Southern Seawater Desalination plant in Australia enters second stage

Southern Seawater plant

The new Southern Seawater Desalination Plant (SSDP) in Binningup, Western Australia, has entered into the second stage, after seawater was flowed into the facility.

The second stage of the SSDP expansion project, worth $444.6m, will increase the plant's capacity to treat 100 billion litres of drinking water a year, in addition to 45 billion litres from Perth's Seawater Desalination Plant.

The first drinking water will be delivered to the Integrated Water Supply Scheme, following the completion of new pumps installation and testing, scheduled in March 2013.

The SSDP project will ensure drought-proof water supply for the people of Perth from Harvey to Mindarie and east to Kalgoorlie-Boulder.

Premier Colin Barnett said, "When the expanded plant is fully operational we will have the capacity to provide about half of Perth's water needs via climate-independent desalination."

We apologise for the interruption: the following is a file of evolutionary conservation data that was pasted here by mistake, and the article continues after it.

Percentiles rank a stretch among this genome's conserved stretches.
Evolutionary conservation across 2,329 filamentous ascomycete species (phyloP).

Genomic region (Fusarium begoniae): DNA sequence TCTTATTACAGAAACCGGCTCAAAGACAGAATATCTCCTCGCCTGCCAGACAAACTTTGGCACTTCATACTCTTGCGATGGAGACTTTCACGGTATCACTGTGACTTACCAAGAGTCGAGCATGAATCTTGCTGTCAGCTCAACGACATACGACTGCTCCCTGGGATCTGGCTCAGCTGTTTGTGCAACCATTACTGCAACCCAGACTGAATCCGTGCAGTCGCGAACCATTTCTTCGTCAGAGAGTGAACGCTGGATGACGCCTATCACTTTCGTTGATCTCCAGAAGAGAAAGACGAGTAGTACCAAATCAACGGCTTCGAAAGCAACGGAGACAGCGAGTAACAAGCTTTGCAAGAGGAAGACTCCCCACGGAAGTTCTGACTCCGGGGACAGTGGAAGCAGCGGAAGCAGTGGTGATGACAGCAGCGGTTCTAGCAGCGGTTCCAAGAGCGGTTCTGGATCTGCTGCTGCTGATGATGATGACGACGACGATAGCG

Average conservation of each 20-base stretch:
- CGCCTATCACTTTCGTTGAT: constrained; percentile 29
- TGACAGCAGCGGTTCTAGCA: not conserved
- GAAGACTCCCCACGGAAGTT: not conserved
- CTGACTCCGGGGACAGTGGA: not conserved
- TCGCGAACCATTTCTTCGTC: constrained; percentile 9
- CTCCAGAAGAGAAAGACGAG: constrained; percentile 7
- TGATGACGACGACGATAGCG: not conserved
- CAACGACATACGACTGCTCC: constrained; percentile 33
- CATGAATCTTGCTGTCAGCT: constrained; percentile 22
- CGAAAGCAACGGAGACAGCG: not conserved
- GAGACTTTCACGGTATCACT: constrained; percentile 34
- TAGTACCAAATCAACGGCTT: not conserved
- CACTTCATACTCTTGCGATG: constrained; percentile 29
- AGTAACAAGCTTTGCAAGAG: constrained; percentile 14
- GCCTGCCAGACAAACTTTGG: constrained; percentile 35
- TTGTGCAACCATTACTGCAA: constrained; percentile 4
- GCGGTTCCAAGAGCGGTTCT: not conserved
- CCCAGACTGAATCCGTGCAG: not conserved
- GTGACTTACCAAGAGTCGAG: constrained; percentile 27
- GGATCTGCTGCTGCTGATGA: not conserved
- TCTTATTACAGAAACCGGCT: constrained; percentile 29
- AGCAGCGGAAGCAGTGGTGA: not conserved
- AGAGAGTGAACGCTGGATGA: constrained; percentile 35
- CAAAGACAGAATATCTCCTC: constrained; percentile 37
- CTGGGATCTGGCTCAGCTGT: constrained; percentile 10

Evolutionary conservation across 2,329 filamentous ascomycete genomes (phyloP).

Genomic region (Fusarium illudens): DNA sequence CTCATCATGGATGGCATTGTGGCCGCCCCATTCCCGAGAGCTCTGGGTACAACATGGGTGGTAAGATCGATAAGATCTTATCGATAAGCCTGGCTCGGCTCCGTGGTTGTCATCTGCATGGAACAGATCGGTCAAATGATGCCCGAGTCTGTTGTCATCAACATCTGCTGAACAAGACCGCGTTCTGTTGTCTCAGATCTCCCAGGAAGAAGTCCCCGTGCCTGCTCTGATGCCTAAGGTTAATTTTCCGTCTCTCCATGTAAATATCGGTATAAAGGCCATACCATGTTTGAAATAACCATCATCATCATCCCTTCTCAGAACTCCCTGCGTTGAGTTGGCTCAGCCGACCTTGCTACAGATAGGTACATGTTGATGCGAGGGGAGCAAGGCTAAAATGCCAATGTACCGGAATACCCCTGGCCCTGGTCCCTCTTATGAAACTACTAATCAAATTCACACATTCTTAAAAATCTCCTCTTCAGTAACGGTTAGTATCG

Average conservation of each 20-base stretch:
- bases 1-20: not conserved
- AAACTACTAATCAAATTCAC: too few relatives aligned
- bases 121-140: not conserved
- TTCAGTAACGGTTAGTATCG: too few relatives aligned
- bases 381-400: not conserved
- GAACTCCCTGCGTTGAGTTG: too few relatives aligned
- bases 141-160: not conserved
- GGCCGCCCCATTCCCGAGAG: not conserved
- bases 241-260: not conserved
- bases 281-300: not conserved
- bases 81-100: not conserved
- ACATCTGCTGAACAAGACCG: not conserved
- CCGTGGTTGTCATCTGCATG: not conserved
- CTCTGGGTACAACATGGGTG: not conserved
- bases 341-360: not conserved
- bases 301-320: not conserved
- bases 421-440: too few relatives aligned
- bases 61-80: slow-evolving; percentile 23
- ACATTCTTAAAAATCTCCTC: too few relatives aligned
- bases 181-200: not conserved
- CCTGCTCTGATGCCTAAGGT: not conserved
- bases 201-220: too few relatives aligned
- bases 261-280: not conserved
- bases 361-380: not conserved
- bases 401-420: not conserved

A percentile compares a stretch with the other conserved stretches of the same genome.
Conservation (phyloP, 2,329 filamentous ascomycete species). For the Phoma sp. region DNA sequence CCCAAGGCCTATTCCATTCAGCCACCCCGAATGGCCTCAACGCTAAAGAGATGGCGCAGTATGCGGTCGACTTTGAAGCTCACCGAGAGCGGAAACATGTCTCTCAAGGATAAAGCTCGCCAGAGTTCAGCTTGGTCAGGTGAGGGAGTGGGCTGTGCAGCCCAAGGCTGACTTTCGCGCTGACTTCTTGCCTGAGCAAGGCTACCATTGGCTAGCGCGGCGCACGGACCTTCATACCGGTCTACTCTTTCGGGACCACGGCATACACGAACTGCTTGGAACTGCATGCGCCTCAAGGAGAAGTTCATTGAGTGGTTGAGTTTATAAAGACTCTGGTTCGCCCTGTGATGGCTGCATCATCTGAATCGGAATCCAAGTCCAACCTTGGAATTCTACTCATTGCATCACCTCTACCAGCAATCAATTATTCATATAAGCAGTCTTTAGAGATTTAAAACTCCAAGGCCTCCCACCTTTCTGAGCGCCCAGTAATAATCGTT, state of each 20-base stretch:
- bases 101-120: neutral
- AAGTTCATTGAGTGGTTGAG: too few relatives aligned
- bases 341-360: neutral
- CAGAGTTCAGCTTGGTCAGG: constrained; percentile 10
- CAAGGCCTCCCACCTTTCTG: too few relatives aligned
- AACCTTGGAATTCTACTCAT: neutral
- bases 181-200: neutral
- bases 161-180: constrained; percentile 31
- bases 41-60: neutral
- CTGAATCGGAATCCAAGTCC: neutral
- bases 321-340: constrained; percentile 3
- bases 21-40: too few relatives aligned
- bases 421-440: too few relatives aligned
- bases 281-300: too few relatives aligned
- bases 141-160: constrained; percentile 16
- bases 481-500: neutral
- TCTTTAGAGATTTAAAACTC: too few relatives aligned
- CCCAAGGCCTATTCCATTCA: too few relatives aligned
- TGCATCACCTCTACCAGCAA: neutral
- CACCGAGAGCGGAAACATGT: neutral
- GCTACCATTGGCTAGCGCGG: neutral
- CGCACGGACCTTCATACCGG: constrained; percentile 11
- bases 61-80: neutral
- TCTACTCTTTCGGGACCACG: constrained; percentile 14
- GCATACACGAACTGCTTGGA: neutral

Four large water pumps are scheduled to be delivered to the expansion project in the near future to enhance the long-term efficiency of the plant.

A part of Water Corporation's long-term water sustainability strategic approach, the SSDP involves two stages and has been initiated in response to the reduced rainfall in the state, population growth and subsequent increase in water consumption.

Opened in September 2011, three months ahead of schedule, the first stage of the desalination plant was built at a cost of $955m and is being operated at its full capacity to produce 50 billion litres of fresh water for the state.

Image: The Southern Seawater Desalination Plant (SSDP) is Western Australia's second major water desalination project. Photo: courtesy of